AEG Presents


with Pixel Grip, King Yosef
Mar, 20 @ 7:00 pm ( Doors: 7:00 pm )
Majestic Theatre
All Ages
$25 Adv./ $30 Day of
All Ages
Additional Info
The Crane Mezzanine


• Exclusive views of the Majestic stage
• Private Lounge style seating
• Early venue access before doors
• Private Restroom
• Private Bar
• Complimentary Coat Check
• Limited Availability
The L.A. industrial-rock band HEALTH’s new album RAT WARS is the most violent yet vulnerable LP of their career. It is somehow fitting that such a brutal collection of songs is at the same time their most comprehensive artistic statement.
Meticulously aggressive production detail collides with painfully personal confessions and a strange savage grace is paired with icy gallows humor… surprisingly it’s still fun as hell.
RAT WARS joins the lineage of groundbreaking heavy acts like Nine Inch Nails and Ministry, which re-drew the borders between metal, electronic and pop music. It also speaks directly to the band’s young, fervent online subculture.
It’s The Downward Spiral for people with at least two monitors and a vitamin D deficiency.
Written during the most emotionally trying period of the band’s life, the album builds on their chaotic yet re-invigorating pandemic years. In that time, HEALTH cut dozens of tracks with heroes and inheritors like Nine Inch Nails, Lamb of God, 100 Gecs, Poppy, and Pertubator on DISCO4.
RAT WARS captures all the fury and ambition their LP’s have until now aspired to. It’s their boldest statement on the insanity and the insipidness of contemporary life.
The arena-rock grandeur of “DEMIGODS” segues into the jittery techno of “HATEFUL” (co-written with Spanish EBSM artist Sierra) and the merciless gabber-thrash of “CRACK METAL.” “CHILDREN OF SORROW” (with guitar from Lamb of God’s Willie Adler) and “SICKO” (which samples Godflesh’s “Like Rats”) slink with ‘90s goth menace. “ASHAMED” is corrupted R&B pop, while “DSM-V” is for peak time at the blood rave.
Born in the heady grime of downtown L.A.’s noise scene, singer-guitarist Jake Duzsik, bassist-producer John Famiglietti and drummer BJ Miller set out to be divisive as they sliced bare fragments of songs out of backfiring guitar pedals. But by 2009’s GET COLOR, everyone knew this band was something different.
They played major global festivals like Coachella and Primavera Sound, and after a brief detour to score the groundbreaking Rockstar games title Max Payne 3, they returned in 2015 with the long-awaited DEATH MAGIC.
That LP fully harnessed digital production tools, grafted into their shrieking noise and avant-garde soundscapes. The album became an entry point for a new generation of fans, finding an audience as easily in goth clubs as in bedroom production studios.
2019’s VOL.4 :: SLAVES OF FEAR won over heavy music fans with its thrash riffs dissolving into ambient melancholy and hip hop beats, while the lockdown era, two-part DISCO4 fully explored collaborative songwriting with peers from across metal, rap, electronic, and indie rock. 
This long and willfully unconventional career arc has coalesced in RAT WARS. They are, at last, a band that is comfortable with their own uncomfortableness.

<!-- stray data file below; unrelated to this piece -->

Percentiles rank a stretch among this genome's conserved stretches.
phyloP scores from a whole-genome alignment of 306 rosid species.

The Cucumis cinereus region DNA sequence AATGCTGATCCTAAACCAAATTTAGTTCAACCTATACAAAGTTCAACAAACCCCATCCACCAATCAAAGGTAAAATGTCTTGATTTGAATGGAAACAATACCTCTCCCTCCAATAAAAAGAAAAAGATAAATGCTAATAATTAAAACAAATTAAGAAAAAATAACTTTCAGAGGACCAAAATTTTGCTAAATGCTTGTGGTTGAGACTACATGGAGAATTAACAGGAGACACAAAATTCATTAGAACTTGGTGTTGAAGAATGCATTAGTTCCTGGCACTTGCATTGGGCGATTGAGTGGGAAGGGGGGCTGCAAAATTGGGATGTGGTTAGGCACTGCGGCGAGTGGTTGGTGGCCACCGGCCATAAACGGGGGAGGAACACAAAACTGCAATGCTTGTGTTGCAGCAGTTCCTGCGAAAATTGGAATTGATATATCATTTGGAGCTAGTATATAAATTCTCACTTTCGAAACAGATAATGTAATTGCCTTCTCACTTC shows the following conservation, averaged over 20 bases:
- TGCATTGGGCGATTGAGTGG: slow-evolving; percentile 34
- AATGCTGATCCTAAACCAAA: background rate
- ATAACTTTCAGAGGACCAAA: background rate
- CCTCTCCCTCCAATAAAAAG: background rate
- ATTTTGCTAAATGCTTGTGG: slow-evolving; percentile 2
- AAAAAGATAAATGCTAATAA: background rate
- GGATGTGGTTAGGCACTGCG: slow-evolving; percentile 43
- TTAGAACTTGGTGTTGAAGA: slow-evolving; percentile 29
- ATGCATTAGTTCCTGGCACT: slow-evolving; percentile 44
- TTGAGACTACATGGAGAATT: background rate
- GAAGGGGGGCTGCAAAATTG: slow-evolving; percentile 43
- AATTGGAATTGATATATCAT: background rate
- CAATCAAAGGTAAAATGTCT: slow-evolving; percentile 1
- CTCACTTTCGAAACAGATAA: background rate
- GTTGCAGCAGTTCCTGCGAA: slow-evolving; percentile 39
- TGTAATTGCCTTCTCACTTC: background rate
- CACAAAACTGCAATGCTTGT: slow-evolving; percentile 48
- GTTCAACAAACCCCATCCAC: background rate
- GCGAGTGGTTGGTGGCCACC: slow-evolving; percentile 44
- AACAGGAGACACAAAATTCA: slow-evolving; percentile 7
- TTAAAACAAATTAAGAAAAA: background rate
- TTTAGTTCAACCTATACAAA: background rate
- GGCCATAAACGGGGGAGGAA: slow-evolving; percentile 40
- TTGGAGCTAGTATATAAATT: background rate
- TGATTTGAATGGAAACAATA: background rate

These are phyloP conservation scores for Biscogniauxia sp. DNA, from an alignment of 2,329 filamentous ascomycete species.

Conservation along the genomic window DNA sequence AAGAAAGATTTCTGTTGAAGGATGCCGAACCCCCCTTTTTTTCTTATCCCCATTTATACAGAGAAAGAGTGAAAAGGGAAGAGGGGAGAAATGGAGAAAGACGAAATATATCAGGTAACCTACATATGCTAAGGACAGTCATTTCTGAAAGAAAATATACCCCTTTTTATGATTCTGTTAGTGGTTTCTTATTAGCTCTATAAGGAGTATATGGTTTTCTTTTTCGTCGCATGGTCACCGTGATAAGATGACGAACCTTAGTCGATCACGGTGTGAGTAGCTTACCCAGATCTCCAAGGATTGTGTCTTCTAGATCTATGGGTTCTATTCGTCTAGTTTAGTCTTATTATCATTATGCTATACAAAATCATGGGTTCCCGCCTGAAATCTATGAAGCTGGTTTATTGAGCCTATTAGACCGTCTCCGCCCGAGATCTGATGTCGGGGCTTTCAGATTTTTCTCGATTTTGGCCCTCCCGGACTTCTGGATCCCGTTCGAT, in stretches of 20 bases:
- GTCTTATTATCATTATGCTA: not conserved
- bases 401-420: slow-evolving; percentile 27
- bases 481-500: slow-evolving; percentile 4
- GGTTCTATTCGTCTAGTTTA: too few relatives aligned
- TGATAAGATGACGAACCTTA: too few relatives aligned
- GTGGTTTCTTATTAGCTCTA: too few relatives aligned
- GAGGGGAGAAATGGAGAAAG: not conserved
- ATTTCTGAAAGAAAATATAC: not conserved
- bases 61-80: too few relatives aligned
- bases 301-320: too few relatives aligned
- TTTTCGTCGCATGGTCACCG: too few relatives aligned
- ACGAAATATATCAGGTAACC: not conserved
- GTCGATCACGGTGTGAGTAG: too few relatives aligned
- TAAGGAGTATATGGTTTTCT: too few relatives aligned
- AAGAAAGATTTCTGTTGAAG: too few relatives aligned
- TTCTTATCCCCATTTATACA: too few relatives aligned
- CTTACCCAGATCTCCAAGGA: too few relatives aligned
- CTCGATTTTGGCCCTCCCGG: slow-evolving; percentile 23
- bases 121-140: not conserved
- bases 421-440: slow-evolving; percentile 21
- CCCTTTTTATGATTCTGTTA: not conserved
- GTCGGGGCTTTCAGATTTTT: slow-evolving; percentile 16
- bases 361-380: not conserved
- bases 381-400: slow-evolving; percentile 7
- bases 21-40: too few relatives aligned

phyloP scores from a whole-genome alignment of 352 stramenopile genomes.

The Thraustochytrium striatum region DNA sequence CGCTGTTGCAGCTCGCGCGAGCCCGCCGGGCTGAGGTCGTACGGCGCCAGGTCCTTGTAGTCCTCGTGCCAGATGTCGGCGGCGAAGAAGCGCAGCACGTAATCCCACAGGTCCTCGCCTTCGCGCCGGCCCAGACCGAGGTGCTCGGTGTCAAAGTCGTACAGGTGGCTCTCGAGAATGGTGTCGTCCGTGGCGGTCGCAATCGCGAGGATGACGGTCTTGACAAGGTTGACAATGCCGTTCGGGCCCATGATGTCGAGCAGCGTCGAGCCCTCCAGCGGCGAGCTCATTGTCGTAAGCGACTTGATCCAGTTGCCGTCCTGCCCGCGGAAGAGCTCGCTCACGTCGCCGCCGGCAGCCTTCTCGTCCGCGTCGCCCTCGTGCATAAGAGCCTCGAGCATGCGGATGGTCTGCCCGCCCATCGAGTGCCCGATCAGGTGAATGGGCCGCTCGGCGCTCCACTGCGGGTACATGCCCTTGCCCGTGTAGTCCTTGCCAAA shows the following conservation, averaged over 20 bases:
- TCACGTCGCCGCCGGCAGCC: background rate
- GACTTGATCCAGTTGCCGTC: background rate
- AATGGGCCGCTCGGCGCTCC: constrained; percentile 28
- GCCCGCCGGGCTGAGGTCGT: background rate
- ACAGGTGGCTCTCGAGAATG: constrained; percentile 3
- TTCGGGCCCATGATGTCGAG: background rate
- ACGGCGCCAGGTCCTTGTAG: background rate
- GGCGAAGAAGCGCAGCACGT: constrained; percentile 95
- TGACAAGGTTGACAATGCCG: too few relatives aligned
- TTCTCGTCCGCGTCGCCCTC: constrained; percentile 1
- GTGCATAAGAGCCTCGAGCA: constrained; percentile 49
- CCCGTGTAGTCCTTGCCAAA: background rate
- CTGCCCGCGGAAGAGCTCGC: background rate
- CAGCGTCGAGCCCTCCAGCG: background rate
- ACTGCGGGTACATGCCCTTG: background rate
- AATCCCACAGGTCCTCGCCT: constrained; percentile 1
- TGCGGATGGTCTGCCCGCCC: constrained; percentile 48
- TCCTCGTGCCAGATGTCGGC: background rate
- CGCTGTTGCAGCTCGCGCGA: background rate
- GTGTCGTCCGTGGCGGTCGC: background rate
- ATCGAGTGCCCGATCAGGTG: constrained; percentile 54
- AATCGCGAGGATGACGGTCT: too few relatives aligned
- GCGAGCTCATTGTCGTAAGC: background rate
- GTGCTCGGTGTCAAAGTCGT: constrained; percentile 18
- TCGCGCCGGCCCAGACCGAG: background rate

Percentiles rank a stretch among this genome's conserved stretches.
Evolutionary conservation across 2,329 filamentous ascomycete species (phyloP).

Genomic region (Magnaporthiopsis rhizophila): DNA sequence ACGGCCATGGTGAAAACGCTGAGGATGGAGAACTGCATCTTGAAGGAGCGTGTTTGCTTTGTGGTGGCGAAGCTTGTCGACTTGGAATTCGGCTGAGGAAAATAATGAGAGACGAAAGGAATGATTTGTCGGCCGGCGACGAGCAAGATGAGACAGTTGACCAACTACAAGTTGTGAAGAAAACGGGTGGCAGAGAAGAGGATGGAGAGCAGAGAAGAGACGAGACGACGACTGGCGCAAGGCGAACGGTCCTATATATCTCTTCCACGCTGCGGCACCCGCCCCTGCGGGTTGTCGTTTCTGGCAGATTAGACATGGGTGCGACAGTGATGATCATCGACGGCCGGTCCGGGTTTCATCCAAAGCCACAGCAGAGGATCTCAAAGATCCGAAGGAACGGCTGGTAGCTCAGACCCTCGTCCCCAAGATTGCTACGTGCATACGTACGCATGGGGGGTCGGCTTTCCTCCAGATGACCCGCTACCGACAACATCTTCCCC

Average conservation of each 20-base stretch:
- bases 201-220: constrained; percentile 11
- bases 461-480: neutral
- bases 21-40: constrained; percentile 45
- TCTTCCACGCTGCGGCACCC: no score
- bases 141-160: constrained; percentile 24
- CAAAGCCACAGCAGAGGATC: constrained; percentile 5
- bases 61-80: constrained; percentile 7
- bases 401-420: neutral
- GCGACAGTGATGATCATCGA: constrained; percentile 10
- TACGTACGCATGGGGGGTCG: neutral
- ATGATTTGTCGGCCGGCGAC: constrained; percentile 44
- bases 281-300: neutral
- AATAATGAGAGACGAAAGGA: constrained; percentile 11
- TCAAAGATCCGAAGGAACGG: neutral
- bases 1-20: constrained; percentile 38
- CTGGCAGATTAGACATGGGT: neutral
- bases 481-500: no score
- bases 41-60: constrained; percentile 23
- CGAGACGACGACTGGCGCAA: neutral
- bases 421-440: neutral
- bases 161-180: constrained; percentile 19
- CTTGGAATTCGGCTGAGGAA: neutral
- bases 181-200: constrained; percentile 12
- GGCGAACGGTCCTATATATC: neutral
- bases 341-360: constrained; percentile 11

Pixel Grip

Pixel grip is resolute yet variable. The Chicago-based trio takes inspiration from the dimly-lit stages they dominate and the deepest realms of the human experience.

Over the last four years, the band has traversed the depths of the North American underground scene, selling out clubs and winning over fans with their indelible live performances.

The group’s sophomore album ‘ARENA’ was a 10 track exploring avant pop, EBM, and minimal wave [May 21, 2021] released via Feeltrip Records. The album’s pounding dance rhythms were inspired by the group’s shows supporting their 2019 debut Heavy Handed: “being in an audience of freaks, queers, fetish people, all in the same room sweating together, and we all knew our purpose, and we were manic and arrogant,” vocalist Rita Lukea says.

Lukea and bandmates Jonathan Freund and Tyler Ommen used crowded clubs as inspiration for refining ARENA during the pandemic that cut off safe socializing. The group conceived of nightlife as a respite from the titular arena, the combative conditions of everyday life.  “My head is also an arena,” Lukea says. “Swinging from mania to depression, struggling with my body image and eating disorders, addiction, anxiety, and gender confusion. When you are different, you don’t have a seat at anyone’s table. The ARENA album is me saying fuck your table.” 

Pixel Grip’s songs confront wealth disparity, mental illness, and gun violence alike with over-stimulated confidence, audible in the relentless beats, Lukea’s vocals, and the purrs of guest vocalist and trans icon MONĀE on “Demon Chaser”. “Don’t play this album in your car unless you’re ready to get into a car accident,” Ommen jokes.

The palpable tension throughout the album culminates in the gentle release of closer “Double Vision,” written while Lukea was feeling sophisticated dressed in loafers and a silk shirt. If the bulk of ARENA takes place in the post-apocalyptic nightclub of your dreams, “Double Vision” is the sound of leaving the city and losing yourself in the blinding light of the desert - until night falls and you feel the urge to return to a dark club. ARENA is meant to be screamed along with at maximum volume, in anticipation of the day Pixel Grip can overpower a crowd full of freaks all over again.